Drug can cause weight loss syndrome, study finds

Unicamp study evaluated changes in lipid profile of 20 overweight women treated with the drug orlistat

Foto: Antoninho Perri/Ascom/Unicamp
Thiago Inacio Barros Lopes, author of the study.
Thiago Inacio Barros Lopes, author of the study.

Research of the State University of Campinas (Unicamp) with the drug orlistat, the same active ingredient in alli or xenical, indicated for the treatment of obesity, proved that the drug can alter the fatty acid profile of the human organism and that in the long term, can lead to a syndrome characterized by this deficiency.

The study, which involved 20 women attending the Research Laboratory of Metabolism and Diabetes (Limed) of Gastrocentro evaluated changes in lipid profile of overweight patients treated with this drug.

The orlistat decreased absorption of fatty acids and for metabolic analysis, promoted some changes in the level of essential fatty acids (those that the body can not produce) and other metabolites such as lactate (produced after firing of glucose for energy supply without the presence of O2), and a slight reduction of calcium from patients investigated.

These women were in their 40s, in premenopausal, with BMIs between 25 and 30. As researcher Ignatius Thiago Barros Lopes, they were chosen because the female is the gender that makes more use at the time of slimming drugs.

The use of orlistat, the author explains, prevents fat absorption, and also reduces the occurrence of some compounds with fat absorbed. The author of the study then found that the drug does not affect only the lipid profile, which involves a series of tests to determine dosages colesteral total, HDL and LDL triglycerides. The effects go beyond weight loss, such as lower rates of cholesterol.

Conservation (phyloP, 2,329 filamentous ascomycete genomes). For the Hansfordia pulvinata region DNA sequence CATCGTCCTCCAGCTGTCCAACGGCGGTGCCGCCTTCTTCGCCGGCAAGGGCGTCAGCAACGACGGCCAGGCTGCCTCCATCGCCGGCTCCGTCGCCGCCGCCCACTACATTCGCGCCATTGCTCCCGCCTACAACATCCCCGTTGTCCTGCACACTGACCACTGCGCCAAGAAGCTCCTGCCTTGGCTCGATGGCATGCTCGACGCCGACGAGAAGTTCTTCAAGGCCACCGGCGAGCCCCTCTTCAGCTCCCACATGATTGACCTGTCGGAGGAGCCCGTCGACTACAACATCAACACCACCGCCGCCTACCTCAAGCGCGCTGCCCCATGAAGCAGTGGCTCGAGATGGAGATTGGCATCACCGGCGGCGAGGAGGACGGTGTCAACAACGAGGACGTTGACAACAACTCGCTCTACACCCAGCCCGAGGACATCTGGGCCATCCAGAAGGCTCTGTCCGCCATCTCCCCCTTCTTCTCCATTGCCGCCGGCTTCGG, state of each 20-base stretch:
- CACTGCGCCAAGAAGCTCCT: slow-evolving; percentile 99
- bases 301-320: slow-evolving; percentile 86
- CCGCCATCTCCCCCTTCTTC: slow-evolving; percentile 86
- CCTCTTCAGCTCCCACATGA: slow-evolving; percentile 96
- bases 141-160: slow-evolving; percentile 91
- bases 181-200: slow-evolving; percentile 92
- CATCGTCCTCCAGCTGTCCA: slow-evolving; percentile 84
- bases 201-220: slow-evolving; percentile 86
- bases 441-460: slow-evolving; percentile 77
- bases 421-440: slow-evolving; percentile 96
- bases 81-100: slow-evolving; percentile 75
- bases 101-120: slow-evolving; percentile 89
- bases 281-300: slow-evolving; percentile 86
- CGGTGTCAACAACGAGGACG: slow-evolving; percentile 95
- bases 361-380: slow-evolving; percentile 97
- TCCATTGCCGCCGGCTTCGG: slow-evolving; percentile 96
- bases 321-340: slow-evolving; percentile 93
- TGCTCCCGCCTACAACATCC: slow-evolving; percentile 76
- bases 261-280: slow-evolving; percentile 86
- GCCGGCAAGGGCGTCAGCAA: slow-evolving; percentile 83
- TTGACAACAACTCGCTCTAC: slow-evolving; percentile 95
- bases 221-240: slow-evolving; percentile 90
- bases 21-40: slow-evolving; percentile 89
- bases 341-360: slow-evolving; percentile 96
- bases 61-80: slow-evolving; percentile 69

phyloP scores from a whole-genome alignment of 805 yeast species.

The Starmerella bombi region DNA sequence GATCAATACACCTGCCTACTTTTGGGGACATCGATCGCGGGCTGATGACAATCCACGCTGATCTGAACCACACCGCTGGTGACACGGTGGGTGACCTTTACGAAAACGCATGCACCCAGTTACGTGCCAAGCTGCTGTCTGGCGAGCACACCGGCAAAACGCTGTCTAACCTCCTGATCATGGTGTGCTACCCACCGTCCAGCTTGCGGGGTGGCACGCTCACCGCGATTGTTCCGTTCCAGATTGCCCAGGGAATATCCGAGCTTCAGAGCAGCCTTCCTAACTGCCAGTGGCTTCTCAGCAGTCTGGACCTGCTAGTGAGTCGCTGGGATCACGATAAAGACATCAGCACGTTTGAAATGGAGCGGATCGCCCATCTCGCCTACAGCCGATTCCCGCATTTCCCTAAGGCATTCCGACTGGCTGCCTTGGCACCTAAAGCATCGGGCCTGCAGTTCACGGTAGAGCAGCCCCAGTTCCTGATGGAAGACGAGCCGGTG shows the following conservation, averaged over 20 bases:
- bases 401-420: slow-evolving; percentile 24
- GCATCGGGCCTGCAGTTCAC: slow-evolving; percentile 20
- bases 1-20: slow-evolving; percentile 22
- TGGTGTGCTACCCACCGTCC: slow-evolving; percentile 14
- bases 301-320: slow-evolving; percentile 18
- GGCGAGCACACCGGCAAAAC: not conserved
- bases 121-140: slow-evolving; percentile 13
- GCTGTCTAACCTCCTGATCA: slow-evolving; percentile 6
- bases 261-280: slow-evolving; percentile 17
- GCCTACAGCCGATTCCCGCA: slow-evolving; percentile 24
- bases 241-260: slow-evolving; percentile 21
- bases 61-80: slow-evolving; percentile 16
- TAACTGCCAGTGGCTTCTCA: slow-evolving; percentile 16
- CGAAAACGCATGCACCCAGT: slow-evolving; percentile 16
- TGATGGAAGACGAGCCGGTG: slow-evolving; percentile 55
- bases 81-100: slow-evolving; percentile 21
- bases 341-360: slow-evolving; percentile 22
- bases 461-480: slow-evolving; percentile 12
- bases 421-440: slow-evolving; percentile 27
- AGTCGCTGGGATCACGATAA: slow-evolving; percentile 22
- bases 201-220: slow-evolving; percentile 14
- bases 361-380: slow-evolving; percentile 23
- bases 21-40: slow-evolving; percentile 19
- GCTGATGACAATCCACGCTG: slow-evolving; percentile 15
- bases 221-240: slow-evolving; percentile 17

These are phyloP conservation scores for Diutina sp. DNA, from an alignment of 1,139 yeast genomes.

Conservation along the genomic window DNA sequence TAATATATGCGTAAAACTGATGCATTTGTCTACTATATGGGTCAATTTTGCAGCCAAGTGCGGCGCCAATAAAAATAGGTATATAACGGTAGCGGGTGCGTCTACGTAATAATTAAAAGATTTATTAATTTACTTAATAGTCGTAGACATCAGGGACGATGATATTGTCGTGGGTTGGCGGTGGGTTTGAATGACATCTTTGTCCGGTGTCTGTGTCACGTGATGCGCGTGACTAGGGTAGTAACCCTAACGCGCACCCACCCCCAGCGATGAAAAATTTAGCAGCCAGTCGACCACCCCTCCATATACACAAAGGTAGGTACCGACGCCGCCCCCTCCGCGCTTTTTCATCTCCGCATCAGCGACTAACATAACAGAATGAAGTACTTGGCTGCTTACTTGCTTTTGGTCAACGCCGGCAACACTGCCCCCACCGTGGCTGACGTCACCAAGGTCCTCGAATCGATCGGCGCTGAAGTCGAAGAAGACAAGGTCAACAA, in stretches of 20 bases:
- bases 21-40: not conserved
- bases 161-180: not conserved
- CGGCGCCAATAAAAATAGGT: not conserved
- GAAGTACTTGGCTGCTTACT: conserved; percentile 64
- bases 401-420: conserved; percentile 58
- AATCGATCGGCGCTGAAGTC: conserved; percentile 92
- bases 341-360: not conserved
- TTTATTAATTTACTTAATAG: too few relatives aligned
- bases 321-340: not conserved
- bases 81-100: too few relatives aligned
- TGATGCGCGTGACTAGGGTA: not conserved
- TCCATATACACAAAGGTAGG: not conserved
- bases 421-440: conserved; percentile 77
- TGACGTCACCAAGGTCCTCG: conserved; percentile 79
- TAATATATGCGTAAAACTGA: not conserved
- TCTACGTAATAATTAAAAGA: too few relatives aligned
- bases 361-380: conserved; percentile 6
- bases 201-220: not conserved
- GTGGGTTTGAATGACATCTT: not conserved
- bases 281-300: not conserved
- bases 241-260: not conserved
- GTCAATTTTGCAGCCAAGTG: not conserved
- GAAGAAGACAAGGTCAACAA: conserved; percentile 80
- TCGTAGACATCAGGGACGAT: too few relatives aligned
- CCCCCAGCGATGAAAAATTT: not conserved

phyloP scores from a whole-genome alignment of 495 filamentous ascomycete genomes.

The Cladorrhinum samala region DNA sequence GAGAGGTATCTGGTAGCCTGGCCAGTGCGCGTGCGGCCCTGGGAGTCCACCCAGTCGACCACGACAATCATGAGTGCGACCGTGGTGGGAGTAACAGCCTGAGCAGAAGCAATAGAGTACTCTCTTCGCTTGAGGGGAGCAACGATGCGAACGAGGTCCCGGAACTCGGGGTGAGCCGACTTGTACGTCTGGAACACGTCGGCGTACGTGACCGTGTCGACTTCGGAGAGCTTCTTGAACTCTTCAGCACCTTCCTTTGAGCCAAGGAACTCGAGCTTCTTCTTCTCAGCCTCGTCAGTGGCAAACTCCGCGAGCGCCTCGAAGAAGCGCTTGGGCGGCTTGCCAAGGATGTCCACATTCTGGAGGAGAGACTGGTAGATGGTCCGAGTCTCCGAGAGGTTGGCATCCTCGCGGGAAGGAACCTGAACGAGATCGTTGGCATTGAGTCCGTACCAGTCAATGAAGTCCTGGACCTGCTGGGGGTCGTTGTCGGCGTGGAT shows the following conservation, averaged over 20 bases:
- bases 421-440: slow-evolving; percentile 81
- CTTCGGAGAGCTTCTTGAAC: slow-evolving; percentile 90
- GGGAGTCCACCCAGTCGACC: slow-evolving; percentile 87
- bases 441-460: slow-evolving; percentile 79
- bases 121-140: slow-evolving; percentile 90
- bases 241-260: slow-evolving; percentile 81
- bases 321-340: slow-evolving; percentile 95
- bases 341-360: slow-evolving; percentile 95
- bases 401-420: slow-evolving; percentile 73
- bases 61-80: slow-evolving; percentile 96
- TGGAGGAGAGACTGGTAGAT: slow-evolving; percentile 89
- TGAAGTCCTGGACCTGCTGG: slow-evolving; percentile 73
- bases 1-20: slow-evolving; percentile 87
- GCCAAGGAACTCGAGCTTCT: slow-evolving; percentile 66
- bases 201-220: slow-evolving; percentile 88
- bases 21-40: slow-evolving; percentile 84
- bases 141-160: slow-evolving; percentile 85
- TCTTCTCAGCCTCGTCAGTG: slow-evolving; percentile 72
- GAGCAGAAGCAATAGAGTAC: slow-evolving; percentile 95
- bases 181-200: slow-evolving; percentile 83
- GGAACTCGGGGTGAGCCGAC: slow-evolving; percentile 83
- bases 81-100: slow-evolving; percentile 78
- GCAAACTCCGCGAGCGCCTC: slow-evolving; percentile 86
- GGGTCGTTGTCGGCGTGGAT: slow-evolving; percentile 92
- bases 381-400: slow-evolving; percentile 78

Essential fatty acids are building blocks of fat for every cell in the body, for performing functions such as energy production, increasing metabolism and muscle growth, oxygen transport, normal cell growth and hormonal regulation, among others. With its fall, people are more prone to the appearance of syndromes. Nevertheless, Thiago notes that this problem can be easily resolved with supplementation of nutrients and measures to curb the decreased level of calcium.

By comparing their study with other literature, the chemist noticed the change in the lipid profile of fatty acids, created by orlistat, is similar to what occurs with diet restriction, where the fat level decreases. Its mechanism of action, since it is not absorbed systemically and acts only in the gastrointestinal tract such as gastric lipase inhibitor, is actually correct, admits Thiago.

This drug acts in the digestive system by preventing fat consumed is absorbed by the body and brings weight gain. It was discovered in the 1990s and blocking the absorption of up to 30% of fats ingested by inhibition of lipase enzyme responsible for the digestion of fats.

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